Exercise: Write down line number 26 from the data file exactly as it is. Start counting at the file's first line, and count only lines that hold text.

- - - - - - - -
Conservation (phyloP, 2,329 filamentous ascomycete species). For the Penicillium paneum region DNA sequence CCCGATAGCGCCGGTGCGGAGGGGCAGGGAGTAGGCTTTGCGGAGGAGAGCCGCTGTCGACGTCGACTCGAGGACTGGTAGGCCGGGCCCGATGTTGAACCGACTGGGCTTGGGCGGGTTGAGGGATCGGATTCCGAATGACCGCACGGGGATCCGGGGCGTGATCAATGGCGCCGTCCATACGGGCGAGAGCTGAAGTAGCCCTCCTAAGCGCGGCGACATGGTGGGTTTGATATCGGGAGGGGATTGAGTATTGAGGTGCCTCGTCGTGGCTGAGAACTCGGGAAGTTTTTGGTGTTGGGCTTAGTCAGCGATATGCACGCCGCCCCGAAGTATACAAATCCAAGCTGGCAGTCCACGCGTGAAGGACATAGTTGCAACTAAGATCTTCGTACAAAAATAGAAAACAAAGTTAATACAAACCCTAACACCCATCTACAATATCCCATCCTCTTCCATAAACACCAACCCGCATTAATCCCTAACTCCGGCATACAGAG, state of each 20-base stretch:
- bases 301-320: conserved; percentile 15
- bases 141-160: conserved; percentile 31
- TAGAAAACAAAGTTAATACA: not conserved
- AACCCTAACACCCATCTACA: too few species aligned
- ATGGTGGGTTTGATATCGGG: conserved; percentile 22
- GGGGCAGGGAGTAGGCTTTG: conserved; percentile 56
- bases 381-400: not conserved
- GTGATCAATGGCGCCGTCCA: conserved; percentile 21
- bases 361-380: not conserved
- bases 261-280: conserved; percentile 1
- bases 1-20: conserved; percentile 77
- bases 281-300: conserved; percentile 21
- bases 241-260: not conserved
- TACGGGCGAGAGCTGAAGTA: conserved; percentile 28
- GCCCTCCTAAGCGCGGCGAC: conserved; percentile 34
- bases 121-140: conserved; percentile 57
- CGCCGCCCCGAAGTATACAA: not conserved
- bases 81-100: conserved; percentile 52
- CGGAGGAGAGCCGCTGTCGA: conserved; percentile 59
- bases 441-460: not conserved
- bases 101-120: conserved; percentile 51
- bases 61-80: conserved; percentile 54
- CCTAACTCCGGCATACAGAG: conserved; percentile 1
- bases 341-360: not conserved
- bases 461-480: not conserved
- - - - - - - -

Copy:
- bases 461-480: not conserved